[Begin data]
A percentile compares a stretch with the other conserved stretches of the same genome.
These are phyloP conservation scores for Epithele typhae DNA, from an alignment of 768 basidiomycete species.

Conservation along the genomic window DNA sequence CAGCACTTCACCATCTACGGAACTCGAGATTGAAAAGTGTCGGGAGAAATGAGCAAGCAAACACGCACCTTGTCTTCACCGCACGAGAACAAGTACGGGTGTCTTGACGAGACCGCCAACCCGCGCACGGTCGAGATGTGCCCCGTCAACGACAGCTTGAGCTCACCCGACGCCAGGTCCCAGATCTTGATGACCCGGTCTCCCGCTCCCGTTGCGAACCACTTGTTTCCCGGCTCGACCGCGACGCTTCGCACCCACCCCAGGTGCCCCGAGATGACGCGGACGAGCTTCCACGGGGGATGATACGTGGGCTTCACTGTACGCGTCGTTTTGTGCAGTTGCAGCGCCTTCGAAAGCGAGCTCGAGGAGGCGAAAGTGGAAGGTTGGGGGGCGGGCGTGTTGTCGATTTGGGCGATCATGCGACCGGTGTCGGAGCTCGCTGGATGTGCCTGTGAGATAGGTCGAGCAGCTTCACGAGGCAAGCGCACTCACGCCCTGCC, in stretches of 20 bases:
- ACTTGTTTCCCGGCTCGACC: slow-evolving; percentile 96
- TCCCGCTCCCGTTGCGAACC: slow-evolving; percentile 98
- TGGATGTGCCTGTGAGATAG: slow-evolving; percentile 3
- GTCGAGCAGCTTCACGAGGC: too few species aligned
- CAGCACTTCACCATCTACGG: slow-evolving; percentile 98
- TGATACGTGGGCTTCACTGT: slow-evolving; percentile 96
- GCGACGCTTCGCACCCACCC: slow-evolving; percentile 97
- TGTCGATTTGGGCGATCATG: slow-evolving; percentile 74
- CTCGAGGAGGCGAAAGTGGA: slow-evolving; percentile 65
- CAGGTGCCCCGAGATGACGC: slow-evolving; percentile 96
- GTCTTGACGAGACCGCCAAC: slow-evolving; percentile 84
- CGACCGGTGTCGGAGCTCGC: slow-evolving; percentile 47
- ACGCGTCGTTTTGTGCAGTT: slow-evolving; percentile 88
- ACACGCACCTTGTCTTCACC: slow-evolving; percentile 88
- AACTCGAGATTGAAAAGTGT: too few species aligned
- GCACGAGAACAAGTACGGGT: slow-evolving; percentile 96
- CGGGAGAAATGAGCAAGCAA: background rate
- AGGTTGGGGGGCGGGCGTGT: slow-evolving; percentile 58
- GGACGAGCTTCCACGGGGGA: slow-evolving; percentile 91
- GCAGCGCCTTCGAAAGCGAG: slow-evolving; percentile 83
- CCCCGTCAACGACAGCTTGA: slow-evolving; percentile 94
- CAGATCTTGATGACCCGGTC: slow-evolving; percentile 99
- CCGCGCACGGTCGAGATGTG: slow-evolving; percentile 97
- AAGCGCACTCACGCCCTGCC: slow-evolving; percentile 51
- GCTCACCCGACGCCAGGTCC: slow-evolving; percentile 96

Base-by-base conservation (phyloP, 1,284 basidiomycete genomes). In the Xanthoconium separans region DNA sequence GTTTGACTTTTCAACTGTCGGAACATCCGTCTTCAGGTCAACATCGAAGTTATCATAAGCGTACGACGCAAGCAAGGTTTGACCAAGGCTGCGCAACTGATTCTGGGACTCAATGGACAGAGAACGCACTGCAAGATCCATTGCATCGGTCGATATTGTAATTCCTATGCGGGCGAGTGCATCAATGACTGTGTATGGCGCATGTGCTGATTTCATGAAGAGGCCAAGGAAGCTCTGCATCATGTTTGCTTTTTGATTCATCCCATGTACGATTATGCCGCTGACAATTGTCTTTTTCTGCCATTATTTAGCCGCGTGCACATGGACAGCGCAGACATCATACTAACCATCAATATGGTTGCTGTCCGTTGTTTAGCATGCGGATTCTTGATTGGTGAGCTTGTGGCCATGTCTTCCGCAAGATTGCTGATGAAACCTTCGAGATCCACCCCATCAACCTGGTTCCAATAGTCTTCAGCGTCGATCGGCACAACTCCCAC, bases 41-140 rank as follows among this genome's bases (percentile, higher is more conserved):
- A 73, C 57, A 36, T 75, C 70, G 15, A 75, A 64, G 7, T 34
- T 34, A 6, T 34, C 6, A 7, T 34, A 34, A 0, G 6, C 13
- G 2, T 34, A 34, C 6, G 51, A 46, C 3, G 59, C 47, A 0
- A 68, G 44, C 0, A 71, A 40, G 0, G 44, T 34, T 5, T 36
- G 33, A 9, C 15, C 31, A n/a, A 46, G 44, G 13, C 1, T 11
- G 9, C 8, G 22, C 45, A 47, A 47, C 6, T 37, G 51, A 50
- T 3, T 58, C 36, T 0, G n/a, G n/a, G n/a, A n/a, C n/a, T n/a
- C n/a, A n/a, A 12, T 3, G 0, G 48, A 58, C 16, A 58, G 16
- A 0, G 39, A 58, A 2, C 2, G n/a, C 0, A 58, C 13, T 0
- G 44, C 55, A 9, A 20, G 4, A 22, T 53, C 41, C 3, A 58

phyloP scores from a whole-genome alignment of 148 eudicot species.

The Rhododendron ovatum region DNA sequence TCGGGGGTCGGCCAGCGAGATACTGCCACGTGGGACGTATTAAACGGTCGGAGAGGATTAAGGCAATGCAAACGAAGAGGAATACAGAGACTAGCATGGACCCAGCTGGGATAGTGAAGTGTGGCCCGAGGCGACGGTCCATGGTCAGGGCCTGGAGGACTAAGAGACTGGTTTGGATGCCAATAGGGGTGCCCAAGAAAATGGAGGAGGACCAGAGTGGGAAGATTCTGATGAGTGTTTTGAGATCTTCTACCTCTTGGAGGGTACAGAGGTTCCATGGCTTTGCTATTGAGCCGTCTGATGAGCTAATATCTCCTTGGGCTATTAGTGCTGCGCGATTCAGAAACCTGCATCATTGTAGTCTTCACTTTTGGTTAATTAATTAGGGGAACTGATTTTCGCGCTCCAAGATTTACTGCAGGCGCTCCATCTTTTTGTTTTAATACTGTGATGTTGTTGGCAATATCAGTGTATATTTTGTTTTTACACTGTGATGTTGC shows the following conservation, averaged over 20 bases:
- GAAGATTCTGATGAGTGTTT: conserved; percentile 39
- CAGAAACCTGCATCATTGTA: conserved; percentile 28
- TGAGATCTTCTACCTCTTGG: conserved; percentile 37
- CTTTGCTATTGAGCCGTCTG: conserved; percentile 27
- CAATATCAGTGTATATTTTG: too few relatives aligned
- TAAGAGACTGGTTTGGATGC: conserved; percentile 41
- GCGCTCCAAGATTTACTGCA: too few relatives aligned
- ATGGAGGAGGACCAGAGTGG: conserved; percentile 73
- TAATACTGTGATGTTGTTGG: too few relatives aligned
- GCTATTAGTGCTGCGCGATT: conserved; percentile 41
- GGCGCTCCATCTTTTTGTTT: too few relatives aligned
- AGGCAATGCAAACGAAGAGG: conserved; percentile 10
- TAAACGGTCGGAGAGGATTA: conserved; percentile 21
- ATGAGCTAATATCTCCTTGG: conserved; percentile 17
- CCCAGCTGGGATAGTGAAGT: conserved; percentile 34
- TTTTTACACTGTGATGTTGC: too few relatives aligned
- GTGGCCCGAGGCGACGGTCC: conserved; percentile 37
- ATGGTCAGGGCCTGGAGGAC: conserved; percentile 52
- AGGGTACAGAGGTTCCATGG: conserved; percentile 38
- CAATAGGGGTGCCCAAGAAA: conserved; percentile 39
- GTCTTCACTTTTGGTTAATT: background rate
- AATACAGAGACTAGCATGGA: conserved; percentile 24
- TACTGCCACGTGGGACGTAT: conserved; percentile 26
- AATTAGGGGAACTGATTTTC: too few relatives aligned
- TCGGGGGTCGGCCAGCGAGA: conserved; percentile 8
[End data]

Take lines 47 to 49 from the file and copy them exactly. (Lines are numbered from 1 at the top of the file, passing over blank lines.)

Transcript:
- TAAGAGACTGGTTTGGATGC: conserved; percentile 41
- GCGCTCCAAGATTTACTGCA: too few relatives aligned
- ATGGAGGAGGACCAGAGTGG: conserved; percentile 73